WTF?! In what sounds like the plot from a poorly conceived comedy, an 86-year-old mother and her 54-year-old son have been accused of being part of a Ponzi scheme that promised to use supercomputers and AI to invest in securities trading and cryptocurrency.

According to the Securities and Exchange Commission's complaint, Las Vegas-based Joy Kovar and her son Brent raised $12 million from at least 277 retail investors since May 2018 for a company with the suspiciously generic name of Profit Connect Wealth Services.

The pair allegedly encouraged investors to use money from their retirement funds, home equity, and educational funds for their families. Victims were lured by the promise of fixed returns of 20-30 percent per year with monthly compounding interest.

Those attractive returns were supposedly achieved through investment in traditional securities and cryptocurrency based on the recommendations of an "artificial intelligence supercomputer." The Profit Connect website said it operated two of these machines, which it called "Orwell" and "Tesla"---failing to use the names "HAL 9000" and "Deep Thought" is disappointing.

The complaint alleges that none of the money raised by Profit Connect was invested. Instead, it funded the Kovars' lavish lifestyle, including buying homes, cars and paying off credit card bills. $3 million of it went on commission to promotors who brought in investors, and some money was used in a Ponzi-like fashion to pay back investors that withdrew money from the scheme. Investigators say Joy Kovar transferred some $1.2 million to her own personal accounts and spent another $1.7 million on items for herself.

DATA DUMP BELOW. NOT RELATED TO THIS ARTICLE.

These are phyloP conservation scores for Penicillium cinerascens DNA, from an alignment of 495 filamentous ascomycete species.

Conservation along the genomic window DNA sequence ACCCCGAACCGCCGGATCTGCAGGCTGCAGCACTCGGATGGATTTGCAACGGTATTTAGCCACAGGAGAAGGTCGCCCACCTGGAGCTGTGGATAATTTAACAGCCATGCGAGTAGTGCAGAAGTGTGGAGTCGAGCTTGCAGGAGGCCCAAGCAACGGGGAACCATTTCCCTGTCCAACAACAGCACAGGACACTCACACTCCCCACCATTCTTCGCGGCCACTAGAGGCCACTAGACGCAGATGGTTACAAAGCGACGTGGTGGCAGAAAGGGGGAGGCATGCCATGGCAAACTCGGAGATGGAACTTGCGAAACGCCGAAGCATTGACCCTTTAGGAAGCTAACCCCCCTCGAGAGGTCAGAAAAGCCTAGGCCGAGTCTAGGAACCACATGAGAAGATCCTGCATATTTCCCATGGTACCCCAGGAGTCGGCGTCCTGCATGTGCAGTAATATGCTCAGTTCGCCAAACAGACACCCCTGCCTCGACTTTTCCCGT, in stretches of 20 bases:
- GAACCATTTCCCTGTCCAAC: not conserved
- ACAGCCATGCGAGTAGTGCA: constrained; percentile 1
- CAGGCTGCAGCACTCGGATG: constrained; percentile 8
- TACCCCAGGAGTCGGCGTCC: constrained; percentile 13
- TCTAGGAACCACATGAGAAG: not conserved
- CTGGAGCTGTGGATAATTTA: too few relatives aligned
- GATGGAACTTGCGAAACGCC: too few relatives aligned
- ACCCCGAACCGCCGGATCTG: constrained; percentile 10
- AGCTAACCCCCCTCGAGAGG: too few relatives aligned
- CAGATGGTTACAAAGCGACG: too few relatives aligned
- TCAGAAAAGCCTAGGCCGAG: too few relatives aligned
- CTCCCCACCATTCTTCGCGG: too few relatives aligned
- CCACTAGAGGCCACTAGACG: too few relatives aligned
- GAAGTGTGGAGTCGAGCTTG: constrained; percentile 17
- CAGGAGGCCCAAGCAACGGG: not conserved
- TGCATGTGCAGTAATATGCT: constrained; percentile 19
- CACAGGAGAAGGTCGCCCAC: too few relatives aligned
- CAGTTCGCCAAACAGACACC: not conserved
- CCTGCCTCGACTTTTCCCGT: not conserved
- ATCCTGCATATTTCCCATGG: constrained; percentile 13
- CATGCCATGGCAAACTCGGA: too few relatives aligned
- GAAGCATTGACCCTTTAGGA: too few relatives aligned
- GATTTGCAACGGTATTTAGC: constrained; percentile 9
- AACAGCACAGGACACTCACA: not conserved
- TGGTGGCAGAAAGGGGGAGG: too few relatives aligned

"Investors should be wary of individuals and firms who guarantee double-digit returns with no risk of loss," said Michele Wein Layne, director of the SEC's Los Angeles regional office.

MarketWatch reports that Brent Kovar and one of his brothers had previously faced civil action from the SEC in 2009 in relation to Sky Way Global, LLC. The company raised millions from investors by telling them it had built anti-terrorism technology that would allow the government to monitor or take control of an airplane. Joy Kovar had served as a company secretary but wasn't charged in that case.